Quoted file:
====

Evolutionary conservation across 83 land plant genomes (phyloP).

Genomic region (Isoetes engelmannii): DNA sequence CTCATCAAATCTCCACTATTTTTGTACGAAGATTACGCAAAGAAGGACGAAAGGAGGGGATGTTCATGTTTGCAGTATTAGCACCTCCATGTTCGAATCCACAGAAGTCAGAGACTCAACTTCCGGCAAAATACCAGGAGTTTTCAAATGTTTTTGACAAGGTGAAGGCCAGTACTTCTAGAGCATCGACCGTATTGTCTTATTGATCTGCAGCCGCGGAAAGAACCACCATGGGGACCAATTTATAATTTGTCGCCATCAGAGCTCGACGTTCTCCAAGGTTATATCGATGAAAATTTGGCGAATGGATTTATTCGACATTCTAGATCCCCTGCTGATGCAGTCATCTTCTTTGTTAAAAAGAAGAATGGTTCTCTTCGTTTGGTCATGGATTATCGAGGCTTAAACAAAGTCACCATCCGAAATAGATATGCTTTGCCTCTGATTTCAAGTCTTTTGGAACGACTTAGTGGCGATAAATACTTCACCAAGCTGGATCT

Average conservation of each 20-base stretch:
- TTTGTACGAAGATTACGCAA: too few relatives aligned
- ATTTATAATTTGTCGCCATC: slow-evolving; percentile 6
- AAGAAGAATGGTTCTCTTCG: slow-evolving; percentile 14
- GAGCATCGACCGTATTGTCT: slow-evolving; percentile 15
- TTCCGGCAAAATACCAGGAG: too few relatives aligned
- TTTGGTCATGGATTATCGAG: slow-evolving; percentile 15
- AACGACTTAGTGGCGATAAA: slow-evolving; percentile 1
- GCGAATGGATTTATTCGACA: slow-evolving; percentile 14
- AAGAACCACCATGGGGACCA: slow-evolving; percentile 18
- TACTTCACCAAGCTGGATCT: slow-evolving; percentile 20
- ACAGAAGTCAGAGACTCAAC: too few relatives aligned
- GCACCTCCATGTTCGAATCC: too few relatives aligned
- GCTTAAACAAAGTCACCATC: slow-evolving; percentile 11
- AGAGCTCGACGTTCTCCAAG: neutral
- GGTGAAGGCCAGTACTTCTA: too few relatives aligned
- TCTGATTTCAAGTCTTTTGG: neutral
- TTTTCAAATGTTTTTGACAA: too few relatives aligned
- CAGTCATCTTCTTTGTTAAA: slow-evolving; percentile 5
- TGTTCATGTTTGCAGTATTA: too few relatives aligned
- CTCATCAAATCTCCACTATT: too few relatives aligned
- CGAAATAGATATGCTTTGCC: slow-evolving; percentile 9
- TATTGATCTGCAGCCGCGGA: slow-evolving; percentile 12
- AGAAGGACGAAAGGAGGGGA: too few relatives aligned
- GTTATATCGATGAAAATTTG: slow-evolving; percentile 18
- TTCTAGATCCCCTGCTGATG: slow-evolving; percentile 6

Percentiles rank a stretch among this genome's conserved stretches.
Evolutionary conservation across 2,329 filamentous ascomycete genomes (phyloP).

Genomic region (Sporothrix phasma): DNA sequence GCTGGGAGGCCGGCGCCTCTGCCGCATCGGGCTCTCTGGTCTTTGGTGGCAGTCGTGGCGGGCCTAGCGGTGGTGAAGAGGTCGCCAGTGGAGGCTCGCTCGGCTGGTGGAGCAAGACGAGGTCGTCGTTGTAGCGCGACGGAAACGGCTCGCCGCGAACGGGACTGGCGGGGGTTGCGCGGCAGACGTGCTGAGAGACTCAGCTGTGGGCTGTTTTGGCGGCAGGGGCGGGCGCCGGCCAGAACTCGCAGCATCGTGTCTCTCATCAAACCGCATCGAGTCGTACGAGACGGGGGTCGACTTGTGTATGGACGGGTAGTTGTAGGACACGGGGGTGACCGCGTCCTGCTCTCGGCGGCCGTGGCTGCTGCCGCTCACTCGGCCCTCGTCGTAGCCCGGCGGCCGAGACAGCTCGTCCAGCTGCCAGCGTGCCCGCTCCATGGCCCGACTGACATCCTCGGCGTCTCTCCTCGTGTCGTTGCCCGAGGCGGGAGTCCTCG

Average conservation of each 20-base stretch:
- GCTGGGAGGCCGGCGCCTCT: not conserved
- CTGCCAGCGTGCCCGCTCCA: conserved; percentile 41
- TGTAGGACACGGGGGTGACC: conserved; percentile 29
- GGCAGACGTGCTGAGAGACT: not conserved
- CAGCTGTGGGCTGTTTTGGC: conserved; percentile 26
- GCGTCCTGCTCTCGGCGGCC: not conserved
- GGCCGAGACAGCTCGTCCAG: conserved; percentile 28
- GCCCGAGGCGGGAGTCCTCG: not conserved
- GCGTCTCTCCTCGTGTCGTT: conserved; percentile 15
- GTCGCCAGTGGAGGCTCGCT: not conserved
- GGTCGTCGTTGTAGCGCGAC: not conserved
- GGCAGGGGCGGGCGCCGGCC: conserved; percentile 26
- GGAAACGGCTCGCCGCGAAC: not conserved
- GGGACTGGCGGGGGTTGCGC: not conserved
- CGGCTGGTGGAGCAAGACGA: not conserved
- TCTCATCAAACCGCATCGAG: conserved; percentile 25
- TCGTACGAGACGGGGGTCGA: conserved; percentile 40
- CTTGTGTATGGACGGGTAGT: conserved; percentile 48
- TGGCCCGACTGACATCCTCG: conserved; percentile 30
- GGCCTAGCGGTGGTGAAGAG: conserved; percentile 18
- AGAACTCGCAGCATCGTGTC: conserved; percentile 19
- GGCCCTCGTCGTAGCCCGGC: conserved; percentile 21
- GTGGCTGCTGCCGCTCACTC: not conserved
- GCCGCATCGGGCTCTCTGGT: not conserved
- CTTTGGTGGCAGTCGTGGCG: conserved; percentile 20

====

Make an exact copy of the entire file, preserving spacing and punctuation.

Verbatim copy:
Evolutionary conservation across 83 land plant genomes (phyloP).

Genomic region (Isoetes engelmannii): DNA sequence CTCATCAAATCTCCACTATTTTTGTACGAAGATTACGCAAAGAAGGACGAAAGGAGGGGATGTTCATGTTTGCAGTATTAGCACCTCCATGTTCGAATCCACAGAAGTCAGAGACTCAACTTCCGGCAAAATACCAGGAGTTTTCAAATGTTTTTGACAAGGTGAAGGCCAGTACTTCTAGAGCATCGACCGTATTGTCTTATTGATCTGCAGCCGCGGAAAGAACCACCATGGGGACCAATTTATAATTTGTCGCCATCAGAGCTCGACGTTCTCCAAGGTTATATCGATGAAAATTTGGCGAATGGATTTATTCGACATTCTAGATCCCCTGCTGATGCAGTCATCTTCTTTGTTAAAAAGAAGAATGGTTCTCTTCGTTTGGTCATGGATTATCGAGGCTTAAACAAAGTCACCATCCGAAATAGATATGCTTTGCCTCTGATTTCAAGTCTTTTGGAACGACTTAGTGGCGATAAATACTTCACCAAGCTGGATCT

Average conservation of each 20-base stretch:
- TTTGTACGAAGATTACGCAA: too few relatives aligned
- ATTTATAATTTGTCGCCATC: slow-evolving; percentile 6
- AAGAAGAATGGTTCTCTTCG: slow-evolving; percentile 14
- GAGCATCGACCGTATTGTCT: slow-evolving; percentile 15
- TTCCGGCAAAATACCAGGAG: too few relatives aligned
- TTTGGTCATGGATTATCGAG: slow-evolving; percentile 15
- AACGACTTAGTGGCGATAAA: slow-evolving; percentile 1
- GCGAATGGATTTATTCGACA: slow-evolving; percentile 14
- AAGAACCACCATGGGGACCA: slow-evolving; percentile 18
- TACTTCACCAAGCTGGATCT: slow-evolving; percentile 20
- ACAGAAGTCAGAGACTCAAC: too few relatives aligned
- GCACCTCCATGTTCGAATCC: too few relatives aligned
- GCTTAAACAAAGTCACCATC: slow-evolving; percentile 11
- AGAGCTCGACGTTCTCCAAG: neutral
- GGTGAAGGCCAGTACTTCTA: too few relatives aligned
- TCTGATTTCAAGTCTTTTGG: neutral
- TTTTCAAATGTTTTTGACAA: too few relatives aligned
- CAGTCATCTTCTTTGTTAAA: slow-evolving; percentile 5
- TGTTCATGTTTGCAGTATTA: too few relatives aligned
- CTCATCAAATCTCCACTATT: too few relatives aligned
- CGAAATAGATATGCTTTGCC: slow-evolving; percentile 9
- TATTGATCTGCAGCCGCGGA: slow-evolving; percentile 12
- AGAAGGACGAAAGGAGGGGA: too few relatives aligned
- GTTATATCGATGAAAATTTG: slow-evolving; percentile 18
- TTCTAGATCCCCTGCTGATG: slow-evolving; percentile 6

Percentiles rank a stretch among this genome's conserved stretches.
Evolutionary conservation across 2,329 filamentous ascomycete genomes (phyloP).

Genomic region (Sporothrix phasma): DNA sequence GCTGGGAGGCCGGCGCCTCTGCCGCATCGGGCTCTCTGGTCTTTGGTGGCAGTCGTGGCGGGCCTAGCGGTGGTGAAGAGGTCGCCAGTGGAGGCTCGCTCGGCTGGTGGAGCAAGACGAGGTCGTCGTTGTAGCGCGACGGAAACGGCTCGCCGCGAACGGGACTGGCGGGGGTTGCGCGGCAGACGTGCTGAGAGACTCAGCTGTGGGCTGTTTTGGCGGCAGGGGCGGGCGCCGGCCAGAACTCGCAGCATCGTGTCTCTCATCAAACCGCATCGAGTCGTACGAGACGGGGGTCGACTTGTGTATGGACGGGTAGTTGTAGGACACGGGGGTGACCGCGTCCTGCTCTCGGCGGCCGTGGCTGCTGCCGCTCACTCGGCCCTCGTCGTAGCCCGGCGGCCGAGACAGCTCGTCCAGCTGCCAGCGTGCCCGCTCCATGGCCCGACTGACATCCTCGGCGTCTCTCCTCGTGTCGTTGCCCGAGGCGGGAGTCCTCG

Average conservation of each 20-base stretch:
- GCTGGGAGGCCGGCGCCTCT: not conserved
- CTGCCAGCGTGCCCGCTCCA: conserved; percentile 41
- TGTAGGACACGGGGGTGACC: conserved; percentile 29
- GGCAGACGTGCTGAGAGACT: not conserved
- CAGCTGTGGGCTGTTTTGGC: conserved; percentile 26
- GCGTCCTGCTCTCGGCGGCC: not conserved
- GGCCGAGACAGCTCGTCCAG: conserved; percentile 28
- GCCCGAGGCGGGAGTCCTCG: not conserved
- GCGTCTCTCCTCGTGTCGTT: conserved; percentile 15
- GTCGCCAGTGGAGGCTCGCT: not conserved
- GGTCGTCGTTGTAGCGCGAC: not conserved
- GGCAGGGGCGGGCGCCGGCC: conserved; percentile 26
- GGAAACGGCTCGCCGCGAAC: not conserved
- GGGACTGGCGGGGGTTGCGC: not conserved
- CGGCTGGTGGAGCAAGACGA: not conserved
- TCTCATCAAACCGCATCGAG: conserved; percentile 25
- TCGTACGAGACGGGGGTCGA: conserved; percentile 40
- CTTGTGTATGGACGGGTAGT: conserved; percentile 48
- TGGCCCGACTGACATCCTCG: conserved; percentile 30
- GGCCTAGCGGTGGTGAAGAG: conserved; percentile 18
- AGAACTCGCAGCATCGTGTC: conserved; percentile 19
- GGCCCTCGTCGTAGCCCGGC: conserved; percentile 21
- GTGGCTGCTGCCGCTCACTC: not conserved
- GCCGCATCGGGCTCTCTGGT: not conserved
- CTTTGGTGGCAGTCGTGGCG: conserved; percentile 20